With regard to whitefish in Lake Geneva, the situation was quite different: stocked whitefish accounted for at most one to four per cent of the total catch. This finding clearly demonstrates that whitefish are once again able to reproduce naturally in Lake Geneva, and measures to support stocks are no longer needed. According to Frédéric Hofmann, who is responsible for fisheries management in Canton Vaud, whitefish stocking is therefore now only being pursued on a small scale in order to maintain know-how and as an insurance measure against fish kills.

Lack of gravel and oxygen for Arctic char?

The fact that most of the Arctic char caught are hatchery-reared while whitefish catches derive almost exclusively from natural reproduction is probably related to the two species’ different spawning sites. In the past, ideal spawning conditions for Arctic char existed in the area of the tributaries, where bedload transport ensured that sufficient fresh gravel was always available even in deeper waters. Today, because sediment transport is much more restricted, the gravel required for reproduction could be in short supply. As Arctic char tend to be deep-spawners, oxygen availability at deeper layers of the lake could also be a limiting factor. In contrast, whitefish also spawn in shallower waters at a wide variety of sites, and they are evidently able to reproduce effectively.

But are total catches actually increased as a result of stocking? Or do the millions of hatchery-reared fish simply compete with and replace a certain proportion of the fish derived from natural reproduction? This question can only be answered if stocking is discontinued. Only then would it become apparent whether stocking measures are actually necessary or whether natural reproduction alone could provide the same – or ultimately perhaps even higher – fish yields.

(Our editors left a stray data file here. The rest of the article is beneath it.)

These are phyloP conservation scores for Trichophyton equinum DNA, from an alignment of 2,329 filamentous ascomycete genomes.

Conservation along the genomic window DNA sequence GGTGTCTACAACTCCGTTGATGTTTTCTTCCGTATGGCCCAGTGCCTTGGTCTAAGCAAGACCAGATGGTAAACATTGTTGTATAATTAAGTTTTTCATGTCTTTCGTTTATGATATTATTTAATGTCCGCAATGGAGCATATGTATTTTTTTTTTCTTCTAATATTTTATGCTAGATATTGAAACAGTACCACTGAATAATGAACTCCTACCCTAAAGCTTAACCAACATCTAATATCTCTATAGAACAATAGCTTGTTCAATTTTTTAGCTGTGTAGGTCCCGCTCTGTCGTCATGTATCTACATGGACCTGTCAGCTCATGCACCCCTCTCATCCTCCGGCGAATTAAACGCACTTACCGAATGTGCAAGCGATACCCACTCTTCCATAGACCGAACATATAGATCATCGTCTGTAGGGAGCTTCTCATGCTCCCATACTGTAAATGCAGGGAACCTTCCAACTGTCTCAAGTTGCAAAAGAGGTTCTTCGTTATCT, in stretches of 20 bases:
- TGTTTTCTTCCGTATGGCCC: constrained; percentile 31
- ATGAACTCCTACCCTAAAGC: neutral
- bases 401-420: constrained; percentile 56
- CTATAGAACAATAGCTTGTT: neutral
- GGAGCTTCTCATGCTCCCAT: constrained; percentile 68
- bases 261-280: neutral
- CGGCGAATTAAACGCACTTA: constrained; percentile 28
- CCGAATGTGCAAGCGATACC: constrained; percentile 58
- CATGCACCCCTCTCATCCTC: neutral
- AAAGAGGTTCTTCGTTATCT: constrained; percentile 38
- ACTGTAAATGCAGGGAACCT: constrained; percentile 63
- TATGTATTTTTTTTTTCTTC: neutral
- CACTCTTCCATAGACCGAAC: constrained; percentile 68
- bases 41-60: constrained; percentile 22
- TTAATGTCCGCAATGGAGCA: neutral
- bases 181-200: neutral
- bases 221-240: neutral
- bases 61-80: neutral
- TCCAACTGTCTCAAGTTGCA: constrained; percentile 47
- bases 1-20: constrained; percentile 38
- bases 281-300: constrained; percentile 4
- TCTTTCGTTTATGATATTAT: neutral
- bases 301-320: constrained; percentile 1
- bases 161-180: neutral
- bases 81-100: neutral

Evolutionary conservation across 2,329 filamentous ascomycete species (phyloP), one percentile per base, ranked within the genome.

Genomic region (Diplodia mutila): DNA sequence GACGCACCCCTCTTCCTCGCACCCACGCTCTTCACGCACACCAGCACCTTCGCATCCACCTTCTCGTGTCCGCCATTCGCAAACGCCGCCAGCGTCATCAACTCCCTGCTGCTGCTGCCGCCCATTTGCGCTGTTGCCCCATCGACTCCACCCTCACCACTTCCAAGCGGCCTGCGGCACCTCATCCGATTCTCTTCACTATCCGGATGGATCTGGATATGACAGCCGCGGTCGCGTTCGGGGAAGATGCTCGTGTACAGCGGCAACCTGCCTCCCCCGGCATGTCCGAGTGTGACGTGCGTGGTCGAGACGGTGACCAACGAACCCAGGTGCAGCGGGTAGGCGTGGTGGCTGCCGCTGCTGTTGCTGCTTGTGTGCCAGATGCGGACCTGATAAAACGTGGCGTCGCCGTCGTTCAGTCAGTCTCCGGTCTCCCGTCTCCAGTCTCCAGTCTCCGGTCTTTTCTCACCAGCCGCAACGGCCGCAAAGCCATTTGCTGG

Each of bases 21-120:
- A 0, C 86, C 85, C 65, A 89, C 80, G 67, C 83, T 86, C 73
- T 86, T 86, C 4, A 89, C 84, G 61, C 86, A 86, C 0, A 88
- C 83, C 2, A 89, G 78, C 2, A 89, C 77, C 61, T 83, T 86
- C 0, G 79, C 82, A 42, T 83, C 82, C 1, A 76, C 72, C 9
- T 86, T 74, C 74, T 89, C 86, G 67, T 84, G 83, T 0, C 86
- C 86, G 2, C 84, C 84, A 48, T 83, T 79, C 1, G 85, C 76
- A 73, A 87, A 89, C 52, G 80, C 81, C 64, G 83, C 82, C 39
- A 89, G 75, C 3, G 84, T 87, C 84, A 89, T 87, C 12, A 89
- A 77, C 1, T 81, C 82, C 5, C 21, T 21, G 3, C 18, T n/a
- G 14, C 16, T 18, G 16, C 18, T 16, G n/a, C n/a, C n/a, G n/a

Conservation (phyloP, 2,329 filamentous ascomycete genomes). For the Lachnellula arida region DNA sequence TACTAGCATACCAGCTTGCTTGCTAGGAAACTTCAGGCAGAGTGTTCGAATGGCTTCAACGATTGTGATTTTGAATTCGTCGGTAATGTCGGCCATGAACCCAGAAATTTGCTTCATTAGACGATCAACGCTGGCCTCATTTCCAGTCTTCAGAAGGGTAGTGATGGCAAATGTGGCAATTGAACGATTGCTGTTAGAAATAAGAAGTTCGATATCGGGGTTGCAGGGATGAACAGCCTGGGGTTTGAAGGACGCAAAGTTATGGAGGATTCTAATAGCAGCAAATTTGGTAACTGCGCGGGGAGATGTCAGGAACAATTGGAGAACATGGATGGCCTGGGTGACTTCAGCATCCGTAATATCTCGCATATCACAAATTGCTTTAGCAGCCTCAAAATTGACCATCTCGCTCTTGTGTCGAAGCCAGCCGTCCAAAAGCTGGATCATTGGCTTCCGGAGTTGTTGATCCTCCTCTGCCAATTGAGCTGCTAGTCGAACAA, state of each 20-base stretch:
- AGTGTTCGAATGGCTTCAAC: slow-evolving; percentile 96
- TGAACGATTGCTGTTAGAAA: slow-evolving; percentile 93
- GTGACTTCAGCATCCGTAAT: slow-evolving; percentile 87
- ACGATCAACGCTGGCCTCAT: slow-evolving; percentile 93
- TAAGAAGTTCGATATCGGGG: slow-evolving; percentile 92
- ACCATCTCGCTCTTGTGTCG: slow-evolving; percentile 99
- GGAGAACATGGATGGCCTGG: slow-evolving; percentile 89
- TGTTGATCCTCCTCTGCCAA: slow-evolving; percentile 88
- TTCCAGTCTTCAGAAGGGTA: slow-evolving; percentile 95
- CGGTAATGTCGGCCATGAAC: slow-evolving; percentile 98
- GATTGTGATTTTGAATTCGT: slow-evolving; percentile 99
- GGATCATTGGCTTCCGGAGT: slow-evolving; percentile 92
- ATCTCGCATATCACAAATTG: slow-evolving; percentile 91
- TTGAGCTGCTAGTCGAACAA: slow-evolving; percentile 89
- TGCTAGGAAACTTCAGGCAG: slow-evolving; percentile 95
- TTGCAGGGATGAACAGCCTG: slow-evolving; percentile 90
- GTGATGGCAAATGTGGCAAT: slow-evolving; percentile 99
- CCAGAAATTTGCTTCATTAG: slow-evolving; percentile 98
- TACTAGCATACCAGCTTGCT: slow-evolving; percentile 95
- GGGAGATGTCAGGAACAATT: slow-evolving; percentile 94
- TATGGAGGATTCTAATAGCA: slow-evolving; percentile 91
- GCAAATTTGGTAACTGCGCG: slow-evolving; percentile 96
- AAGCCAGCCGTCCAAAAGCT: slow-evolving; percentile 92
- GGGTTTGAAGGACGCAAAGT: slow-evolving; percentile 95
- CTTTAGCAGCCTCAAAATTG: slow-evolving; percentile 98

Fig. 4: Percentage of wild and hatchery salmonids in Lake Geneva. Arctic char were divided into three age groups (2+, 3+ and 4+). Because mortality is higher in hatchery-reared fish than in those derived from natural reproduction, the proportion of wild Arctic char increases from year to year.
Data: Franco-Swiss Consultative Commission on Fishing in Lake Geneva.

Whitefish stocking: effectiveness varies between lakes

Just as the effectiveness of stocking varies from one species to another, huge differences can also be seen when the same species is stocked in different lakes. A study investigating the effectiveness of whitefish stocking – commissioned by the Hunting and Fisheries Section of Canton Aargau – was recently carried out in Lake Hallwil. Here, oxygen depletion in the depths of the lake had led to the extinction of the original whitefish population. For over 30 years, efforts have been made to improve oxygen availability by aeration of the lake. Whitefish populations have been supported by stocking measures. In recent years, water quality has continuously improved and whitefish yields have risen again. Does this mean that natural reproduction has recovered and stocking measures can be stopped? To answer this question, all the hatchery fish reared in one year were otolith-marked, so that the proportion of stocked fish in the lake could subsequently be determined. The results clearly show that natural reproduction of whitefish in Lake Hallwil remains severely restricted. More than 90 per cent of the juveniles were found to be hatchery-reared. However, whitefish capable of reproducing naturally in Lake Hallwil do exist, and the proportion of wild fish is expected to increase further in the future as oxygen conditions in the lake continue to improve.